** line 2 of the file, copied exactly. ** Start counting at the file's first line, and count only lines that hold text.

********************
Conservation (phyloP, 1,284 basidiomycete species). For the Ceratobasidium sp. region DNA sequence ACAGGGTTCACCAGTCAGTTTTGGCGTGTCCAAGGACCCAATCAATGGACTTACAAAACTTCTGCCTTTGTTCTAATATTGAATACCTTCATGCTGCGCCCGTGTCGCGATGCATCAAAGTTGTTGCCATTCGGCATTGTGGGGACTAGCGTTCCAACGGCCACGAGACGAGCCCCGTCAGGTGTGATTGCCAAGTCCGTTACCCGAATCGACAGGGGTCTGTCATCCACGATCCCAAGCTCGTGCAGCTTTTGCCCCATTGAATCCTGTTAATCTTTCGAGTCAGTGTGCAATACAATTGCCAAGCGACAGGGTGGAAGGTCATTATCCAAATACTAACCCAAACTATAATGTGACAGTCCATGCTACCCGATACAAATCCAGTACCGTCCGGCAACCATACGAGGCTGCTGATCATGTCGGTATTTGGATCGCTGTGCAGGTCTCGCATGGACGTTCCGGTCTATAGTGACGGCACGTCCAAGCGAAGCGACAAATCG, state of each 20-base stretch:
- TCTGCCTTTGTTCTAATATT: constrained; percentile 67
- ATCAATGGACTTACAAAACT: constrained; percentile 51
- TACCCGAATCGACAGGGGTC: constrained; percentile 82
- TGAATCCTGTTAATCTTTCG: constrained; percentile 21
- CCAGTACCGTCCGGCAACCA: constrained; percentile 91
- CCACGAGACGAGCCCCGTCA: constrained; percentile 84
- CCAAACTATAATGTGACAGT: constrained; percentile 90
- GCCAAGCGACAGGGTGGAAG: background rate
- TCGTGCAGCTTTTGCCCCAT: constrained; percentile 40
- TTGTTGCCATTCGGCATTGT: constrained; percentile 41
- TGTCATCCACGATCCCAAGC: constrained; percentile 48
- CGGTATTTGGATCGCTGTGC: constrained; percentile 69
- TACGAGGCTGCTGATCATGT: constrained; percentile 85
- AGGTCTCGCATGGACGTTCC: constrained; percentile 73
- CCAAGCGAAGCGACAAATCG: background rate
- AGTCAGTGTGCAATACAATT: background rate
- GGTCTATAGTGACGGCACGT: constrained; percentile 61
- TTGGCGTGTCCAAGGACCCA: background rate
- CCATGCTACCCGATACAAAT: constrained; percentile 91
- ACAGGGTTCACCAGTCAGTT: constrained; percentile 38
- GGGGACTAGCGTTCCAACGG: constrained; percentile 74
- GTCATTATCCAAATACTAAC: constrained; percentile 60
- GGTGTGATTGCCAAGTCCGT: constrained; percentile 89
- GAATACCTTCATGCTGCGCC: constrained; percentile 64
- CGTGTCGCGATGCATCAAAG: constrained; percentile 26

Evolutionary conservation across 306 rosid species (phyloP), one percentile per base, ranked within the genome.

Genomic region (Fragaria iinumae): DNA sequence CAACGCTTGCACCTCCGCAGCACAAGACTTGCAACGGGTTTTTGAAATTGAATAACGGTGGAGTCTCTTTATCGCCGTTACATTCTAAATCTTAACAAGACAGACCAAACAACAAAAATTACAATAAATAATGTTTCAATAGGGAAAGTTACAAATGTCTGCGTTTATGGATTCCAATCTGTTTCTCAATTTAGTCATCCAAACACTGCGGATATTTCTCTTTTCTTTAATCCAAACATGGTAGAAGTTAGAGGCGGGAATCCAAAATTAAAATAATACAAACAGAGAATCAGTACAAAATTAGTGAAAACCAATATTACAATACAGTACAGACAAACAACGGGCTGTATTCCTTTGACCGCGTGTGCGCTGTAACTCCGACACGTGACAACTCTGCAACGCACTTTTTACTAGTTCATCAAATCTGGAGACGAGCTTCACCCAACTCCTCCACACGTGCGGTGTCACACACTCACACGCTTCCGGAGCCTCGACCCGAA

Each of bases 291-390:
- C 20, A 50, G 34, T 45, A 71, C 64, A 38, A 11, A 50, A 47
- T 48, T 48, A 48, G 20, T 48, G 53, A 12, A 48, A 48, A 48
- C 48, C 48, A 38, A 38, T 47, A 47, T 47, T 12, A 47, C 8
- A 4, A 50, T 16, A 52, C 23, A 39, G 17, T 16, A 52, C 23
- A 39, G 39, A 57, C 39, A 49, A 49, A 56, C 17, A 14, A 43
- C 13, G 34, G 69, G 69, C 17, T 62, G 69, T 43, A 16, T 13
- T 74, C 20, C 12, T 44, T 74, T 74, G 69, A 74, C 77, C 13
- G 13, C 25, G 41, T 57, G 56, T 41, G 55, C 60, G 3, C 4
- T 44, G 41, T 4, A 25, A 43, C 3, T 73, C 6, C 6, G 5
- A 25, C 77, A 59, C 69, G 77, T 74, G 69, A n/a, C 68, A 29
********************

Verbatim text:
- TCTGCCTTTGTTCTAATATT: constrained; percentile 67